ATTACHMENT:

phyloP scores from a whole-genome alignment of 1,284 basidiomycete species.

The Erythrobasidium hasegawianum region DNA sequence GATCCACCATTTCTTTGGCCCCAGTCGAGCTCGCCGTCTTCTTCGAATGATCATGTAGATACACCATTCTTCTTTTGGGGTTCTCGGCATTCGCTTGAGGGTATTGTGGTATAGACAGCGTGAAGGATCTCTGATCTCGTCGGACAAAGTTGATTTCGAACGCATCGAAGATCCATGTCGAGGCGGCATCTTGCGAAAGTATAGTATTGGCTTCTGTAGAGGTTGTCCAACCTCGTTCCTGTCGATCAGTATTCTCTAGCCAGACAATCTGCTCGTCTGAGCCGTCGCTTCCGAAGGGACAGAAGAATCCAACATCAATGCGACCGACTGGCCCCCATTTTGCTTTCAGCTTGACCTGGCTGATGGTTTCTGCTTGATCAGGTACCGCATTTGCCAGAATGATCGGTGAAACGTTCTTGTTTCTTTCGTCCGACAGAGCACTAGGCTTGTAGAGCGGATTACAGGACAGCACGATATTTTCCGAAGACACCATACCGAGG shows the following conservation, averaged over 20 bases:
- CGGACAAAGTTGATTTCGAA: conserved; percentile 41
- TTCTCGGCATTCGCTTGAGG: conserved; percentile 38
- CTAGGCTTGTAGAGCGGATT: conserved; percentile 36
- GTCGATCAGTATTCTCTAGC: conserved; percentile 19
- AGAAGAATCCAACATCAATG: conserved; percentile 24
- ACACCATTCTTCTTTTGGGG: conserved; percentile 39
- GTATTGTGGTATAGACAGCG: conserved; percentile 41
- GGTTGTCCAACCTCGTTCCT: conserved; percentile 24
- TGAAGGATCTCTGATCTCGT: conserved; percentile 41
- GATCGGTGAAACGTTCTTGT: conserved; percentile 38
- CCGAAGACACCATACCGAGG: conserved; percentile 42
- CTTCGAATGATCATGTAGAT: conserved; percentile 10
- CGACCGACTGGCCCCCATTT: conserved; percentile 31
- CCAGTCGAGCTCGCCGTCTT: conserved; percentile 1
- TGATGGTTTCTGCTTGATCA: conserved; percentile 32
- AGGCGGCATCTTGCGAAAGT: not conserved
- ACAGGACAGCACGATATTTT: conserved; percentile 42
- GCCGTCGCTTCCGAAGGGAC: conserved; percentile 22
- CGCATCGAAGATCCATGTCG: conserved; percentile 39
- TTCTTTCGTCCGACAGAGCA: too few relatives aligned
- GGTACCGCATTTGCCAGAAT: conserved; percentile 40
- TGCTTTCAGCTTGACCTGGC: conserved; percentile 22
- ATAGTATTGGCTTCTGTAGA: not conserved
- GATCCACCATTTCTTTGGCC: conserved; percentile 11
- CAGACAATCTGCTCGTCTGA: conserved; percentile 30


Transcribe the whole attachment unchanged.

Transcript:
phyloP scores from a whole-genome alignment of 1,284 basidiomycete species.

The Erythrobasidium hasegawianum region DNA sequence GATCCACCATTTCTTTGGCCCCAGTCGAGCTCGCCGTCTTCTTCGAATGATCATGTAGATACACCATTCTTCTTTTGGGGTTCTCGGCATTCGCTTGAGGGTATTGTGGTATAGACAGCGTGAAGGATCTCTGATCTCGTCGGACAAAGTTGATTTCGAACGCATCGAAGATCCATGTCGAGGCGGCATCTTGCGAAAGTATAGTATTGGCTTCTGTAGAGGTTGTCCAACCTCGTTCCTGTCGATCAGTATTCTCTAGCCAGACAATCTGCTCGTCTGAGCCGTCGCTTCCGAAGGGACAGAAGAATCCAACATCAATGCGACCGACTGGCCCCCATTTTGCTTTCAGCTTGACCTGGCTGATGGTTTCTGCTTGATCAGGTACCGCATTTGCCAGAATGATCGGTGAAACGTTCTTGTTTCTTTCGTCCGACAGAGCACTAGGCTTGTAGAGCGGATTACAGGACAGCACGATATTTTCCGAAGACACCATACCGAGG shows the following conservation, averaged over 20 bases:
- CGGACAAAGTTGATTTCGAA: conserved; percentile 41
- TTCTCGGCATTCGCTTGAGG: conserved; percentile 38
- CTAGGCTTGTAGAGCGGATT: conserved; percentile 36
- GTCGATCAGTATTCTCTAGC: conserved; percentile 19
- AGAAGAATCCAACATCAATG: conserved; percentile 24
- ACACCATTCTTCTTTTGGGG: conserved; percentile 39
- GTATTGTGGTATAGACAGCG: conserved; percentile 41
- GGTTGTCCAACCTCGTTCCT: conserved; percentile 24
- TGAAGGATCTCTGATCTCGT: conserved; percentile 41
- GATCGGTGAAACGTTCTTGT: conserved; percentile 38
- CCGAAGACACCATACCGAGG: conserved; percentile 42
- CTTCGAATGATCATGTAGAT: conserved; percentile 10
- CGACCGACTGGCCCCCATTT: conserved; percentile 31
- CCAGTCGAGCTCGCCGTCTT: conserved; percentile 1
- TGATGGTTTCTGCTTGATCA: conserved; percentile 32
- AGGCGGCATCTTGCGAAAGT: not conserved
- ACAGGACAGCACGATATTTT: conserved; percentile 42
- GCCGTCGCTTCCGAAGGGAC: conserved; percentile 22
- CGCATCGAAGATCCATGTCG: conserved; percentile 39
- TTCTTTCGTCCGACAGAGCA: too few relatives aligned
- GGTACCGCATTTGCCAGAAT: conserved; percentile 40
- TGCTTTCAGCTTGACCTGGC: conserved; percentile 22
- ATAGTATTGGCTTCTGTAGA: not conserved
- GATCCACCATTTCTTTGGCC: conserved; percentile 11
- CAGACAATCTGCTCGTCTGA: conserved; percentile 30